Anki Reset (sometimes it’s necessary)

I’ve written before about SRS. I stated that I had my “misgivings” (a post still unwritten), but that I think it’s a good technology which will eventually become more pervasive. In the meantime it’s very DIY. It’s hard for most of us to like, and it’s easy to get it wrong.

Yes, it’s easy to get wrong. Khatzumoto frequently tells us about some of the mistakes he’s made and how to avoid them, and John Biesnecker has some tips as well. I’d like to share one of mine.

The mistake I made was big enough to destroy my enthusiasm for SRS and Anki (a great program). In fact, I’ve come to the conclusion that the only way forward, short of abandoning SRS as method, is a total Anki reset. Deleting all your SRS data is something you don’t ordinarily want to do (it builds on itself and evolves over time), but in my case I have no choice.

I made two major mistakes:

Mistake #1: Adding word lists

Yeah, this is kind of a newbie mistake, but I wanted to learn lots of obscure country names, so I just entered them all in. Only problem is I never talk or write about those countries in Chinese. I don’t even like politics or geography. I was entering data into Anki, which was dutifully passing it on into a “memory black hole.” And then I kept having to review those names over and over again, and then forgetting them.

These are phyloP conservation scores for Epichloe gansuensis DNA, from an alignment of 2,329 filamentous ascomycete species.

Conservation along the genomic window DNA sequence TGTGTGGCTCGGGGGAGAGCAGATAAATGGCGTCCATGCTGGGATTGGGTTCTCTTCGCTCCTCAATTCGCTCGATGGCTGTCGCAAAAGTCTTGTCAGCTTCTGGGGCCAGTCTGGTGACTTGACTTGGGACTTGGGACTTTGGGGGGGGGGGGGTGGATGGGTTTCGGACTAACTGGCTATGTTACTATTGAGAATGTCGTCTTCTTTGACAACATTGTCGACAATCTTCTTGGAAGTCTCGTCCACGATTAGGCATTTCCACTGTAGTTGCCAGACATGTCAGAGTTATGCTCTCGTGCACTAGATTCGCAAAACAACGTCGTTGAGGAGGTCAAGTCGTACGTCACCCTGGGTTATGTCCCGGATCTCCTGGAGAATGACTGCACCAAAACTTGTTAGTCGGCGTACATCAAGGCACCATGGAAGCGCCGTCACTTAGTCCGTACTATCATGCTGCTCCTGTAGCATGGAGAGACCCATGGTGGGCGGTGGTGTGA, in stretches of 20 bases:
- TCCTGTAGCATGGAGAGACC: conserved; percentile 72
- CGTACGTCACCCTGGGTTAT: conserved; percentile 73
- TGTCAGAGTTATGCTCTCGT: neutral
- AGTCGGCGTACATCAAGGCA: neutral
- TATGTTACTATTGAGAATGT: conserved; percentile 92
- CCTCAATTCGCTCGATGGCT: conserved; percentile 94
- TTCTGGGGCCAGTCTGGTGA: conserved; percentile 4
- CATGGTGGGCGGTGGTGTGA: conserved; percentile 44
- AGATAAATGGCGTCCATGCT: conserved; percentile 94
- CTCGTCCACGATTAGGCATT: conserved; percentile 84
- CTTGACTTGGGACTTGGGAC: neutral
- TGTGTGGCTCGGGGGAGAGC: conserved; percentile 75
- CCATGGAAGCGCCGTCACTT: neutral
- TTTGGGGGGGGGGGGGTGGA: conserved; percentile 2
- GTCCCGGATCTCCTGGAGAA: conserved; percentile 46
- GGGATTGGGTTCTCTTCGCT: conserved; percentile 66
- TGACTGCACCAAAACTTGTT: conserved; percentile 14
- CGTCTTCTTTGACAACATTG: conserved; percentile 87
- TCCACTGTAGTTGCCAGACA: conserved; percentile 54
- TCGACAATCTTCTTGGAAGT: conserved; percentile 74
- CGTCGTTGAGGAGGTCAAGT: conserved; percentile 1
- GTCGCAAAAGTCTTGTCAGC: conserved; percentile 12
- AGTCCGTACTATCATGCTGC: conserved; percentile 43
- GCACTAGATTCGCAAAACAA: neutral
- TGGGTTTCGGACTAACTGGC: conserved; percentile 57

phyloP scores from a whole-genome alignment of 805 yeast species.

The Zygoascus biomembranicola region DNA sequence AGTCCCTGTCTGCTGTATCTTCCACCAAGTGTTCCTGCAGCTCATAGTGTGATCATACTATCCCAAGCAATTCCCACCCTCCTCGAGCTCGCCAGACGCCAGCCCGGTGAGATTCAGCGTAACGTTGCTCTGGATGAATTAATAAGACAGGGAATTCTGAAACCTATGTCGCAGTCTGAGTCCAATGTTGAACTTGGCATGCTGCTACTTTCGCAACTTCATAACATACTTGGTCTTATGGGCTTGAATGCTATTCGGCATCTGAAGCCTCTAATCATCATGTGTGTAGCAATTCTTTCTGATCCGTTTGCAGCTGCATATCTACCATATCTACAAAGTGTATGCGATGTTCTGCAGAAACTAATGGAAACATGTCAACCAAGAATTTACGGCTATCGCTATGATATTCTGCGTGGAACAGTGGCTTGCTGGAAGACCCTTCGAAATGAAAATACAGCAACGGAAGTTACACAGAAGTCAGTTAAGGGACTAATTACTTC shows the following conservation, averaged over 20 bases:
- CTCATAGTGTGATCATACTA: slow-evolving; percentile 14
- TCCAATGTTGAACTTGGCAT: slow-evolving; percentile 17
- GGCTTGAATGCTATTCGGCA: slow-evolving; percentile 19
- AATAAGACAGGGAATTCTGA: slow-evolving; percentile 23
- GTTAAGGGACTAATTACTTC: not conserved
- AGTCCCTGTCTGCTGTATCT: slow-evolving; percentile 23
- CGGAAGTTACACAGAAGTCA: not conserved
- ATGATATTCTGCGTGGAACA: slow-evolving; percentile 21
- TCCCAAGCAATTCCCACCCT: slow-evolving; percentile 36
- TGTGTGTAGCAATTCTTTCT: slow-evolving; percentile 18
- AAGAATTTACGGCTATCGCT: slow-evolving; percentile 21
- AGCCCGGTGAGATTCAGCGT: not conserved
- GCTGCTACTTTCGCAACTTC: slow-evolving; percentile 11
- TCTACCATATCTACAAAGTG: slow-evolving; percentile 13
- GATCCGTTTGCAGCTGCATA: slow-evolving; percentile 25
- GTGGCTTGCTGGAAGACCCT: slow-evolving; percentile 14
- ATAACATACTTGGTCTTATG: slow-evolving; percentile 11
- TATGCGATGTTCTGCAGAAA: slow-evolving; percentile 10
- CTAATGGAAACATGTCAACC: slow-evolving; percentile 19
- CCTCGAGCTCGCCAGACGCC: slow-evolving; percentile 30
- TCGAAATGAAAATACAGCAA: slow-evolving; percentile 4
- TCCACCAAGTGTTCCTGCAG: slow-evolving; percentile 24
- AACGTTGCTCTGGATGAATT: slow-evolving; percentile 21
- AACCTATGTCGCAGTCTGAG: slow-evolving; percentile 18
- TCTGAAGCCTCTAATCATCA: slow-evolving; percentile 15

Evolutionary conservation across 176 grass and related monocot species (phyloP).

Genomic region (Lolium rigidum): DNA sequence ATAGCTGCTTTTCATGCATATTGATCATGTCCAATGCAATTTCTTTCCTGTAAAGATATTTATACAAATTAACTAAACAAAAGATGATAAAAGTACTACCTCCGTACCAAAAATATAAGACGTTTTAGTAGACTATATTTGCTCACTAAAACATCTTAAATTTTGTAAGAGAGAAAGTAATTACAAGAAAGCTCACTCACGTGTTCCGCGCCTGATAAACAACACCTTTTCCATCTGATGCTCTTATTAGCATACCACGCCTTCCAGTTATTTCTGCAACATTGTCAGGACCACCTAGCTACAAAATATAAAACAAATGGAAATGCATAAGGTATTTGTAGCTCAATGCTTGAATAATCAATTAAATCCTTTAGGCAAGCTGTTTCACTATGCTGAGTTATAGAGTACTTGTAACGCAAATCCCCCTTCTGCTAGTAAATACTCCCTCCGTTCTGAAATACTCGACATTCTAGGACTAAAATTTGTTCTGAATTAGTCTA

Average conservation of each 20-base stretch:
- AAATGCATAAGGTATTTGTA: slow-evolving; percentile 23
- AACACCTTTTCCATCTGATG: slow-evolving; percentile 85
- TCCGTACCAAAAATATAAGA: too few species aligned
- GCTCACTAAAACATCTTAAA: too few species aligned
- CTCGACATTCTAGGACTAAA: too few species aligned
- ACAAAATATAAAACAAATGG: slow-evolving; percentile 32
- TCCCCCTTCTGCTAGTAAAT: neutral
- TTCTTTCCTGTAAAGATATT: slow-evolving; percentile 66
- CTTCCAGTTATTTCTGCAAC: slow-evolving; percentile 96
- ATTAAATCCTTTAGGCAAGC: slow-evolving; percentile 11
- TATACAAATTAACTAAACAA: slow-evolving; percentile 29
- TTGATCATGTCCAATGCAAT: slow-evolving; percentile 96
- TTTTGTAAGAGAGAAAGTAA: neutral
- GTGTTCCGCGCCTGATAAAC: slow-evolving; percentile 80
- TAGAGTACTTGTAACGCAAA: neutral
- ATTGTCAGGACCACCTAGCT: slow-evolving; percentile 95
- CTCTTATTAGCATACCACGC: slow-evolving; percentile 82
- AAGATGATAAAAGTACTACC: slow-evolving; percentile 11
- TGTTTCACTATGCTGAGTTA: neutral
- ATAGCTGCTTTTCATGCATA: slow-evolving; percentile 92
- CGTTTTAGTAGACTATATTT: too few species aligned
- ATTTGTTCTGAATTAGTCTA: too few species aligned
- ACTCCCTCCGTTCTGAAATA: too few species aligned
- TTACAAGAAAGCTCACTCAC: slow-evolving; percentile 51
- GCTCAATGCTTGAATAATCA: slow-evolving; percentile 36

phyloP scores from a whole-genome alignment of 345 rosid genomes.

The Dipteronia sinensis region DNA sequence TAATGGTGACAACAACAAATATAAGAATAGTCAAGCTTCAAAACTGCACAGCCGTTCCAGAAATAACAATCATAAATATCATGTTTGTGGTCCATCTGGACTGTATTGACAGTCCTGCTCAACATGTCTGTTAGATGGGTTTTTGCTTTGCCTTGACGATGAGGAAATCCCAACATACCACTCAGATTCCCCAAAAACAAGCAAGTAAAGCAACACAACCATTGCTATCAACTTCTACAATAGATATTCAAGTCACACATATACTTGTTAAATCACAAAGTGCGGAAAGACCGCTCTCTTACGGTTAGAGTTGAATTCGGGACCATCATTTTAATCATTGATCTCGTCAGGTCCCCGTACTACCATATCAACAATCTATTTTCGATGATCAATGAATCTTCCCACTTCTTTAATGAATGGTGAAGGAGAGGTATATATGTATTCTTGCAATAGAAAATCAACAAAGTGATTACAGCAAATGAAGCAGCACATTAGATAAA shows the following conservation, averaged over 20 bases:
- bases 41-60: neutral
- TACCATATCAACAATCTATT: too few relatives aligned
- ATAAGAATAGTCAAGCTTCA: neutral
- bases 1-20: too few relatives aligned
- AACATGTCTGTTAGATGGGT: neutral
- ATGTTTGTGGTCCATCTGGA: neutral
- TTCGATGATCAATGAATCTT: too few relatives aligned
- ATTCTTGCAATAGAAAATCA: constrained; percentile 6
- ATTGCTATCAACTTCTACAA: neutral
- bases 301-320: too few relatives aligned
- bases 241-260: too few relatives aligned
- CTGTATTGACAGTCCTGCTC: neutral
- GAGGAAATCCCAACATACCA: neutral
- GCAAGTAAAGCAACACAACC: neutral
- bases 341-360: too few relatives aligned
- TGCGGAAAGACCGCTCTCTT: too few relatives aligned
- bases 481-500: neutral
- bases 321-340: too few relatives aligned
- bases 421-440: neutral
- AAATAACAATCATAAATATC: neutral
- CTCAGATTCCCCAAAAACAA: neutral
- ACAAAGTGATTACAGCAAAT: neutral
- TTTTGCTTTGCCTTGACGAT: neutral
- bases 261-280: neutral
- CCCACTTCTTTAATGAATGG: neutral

Lesson learned: Don’t enter language you’re pretty sure you’ll never need.

Mistake #2: Adding all unfamiliar words in my readings

Around the time I was getting more enthusiastic about Anki, I was also reading a lot more Chinese literature as part of an effort to sophisticate my Chinese. So I added a bunch of semi-archaic vocabulary from Lu Xun stories. Mistake!

The problem was that these were words I would basically only see in writing, and many of them were fairly easy to figure out in context. Driven to totally master that vocabulary, I was trying to force into my active vocabulary quite a few items which really had no business being there. They would have been perfectly fine just chilling in my passive vocabulary, and simply continuing to read more would reinforce them enough.

Lesson learned: Don’t enter language you’re pretty sure you’ll never need.

What I’m doing now

So after learning my lessons, I’ve wiped my Anki data clean. Now the data I enter is vocabulary I can imagine myself actually using. This does wonders for my motivation to use Anki, becomes reinforcing these fun and useful terms puts me that much closer to better speaking ability. Rather than (potentially) improving my reading speed, I’m working on enhancing my human interactions. That is way more motivating.

26 Comments to “Anki Reset (sometimes it’s necessary)

  1. Chris says: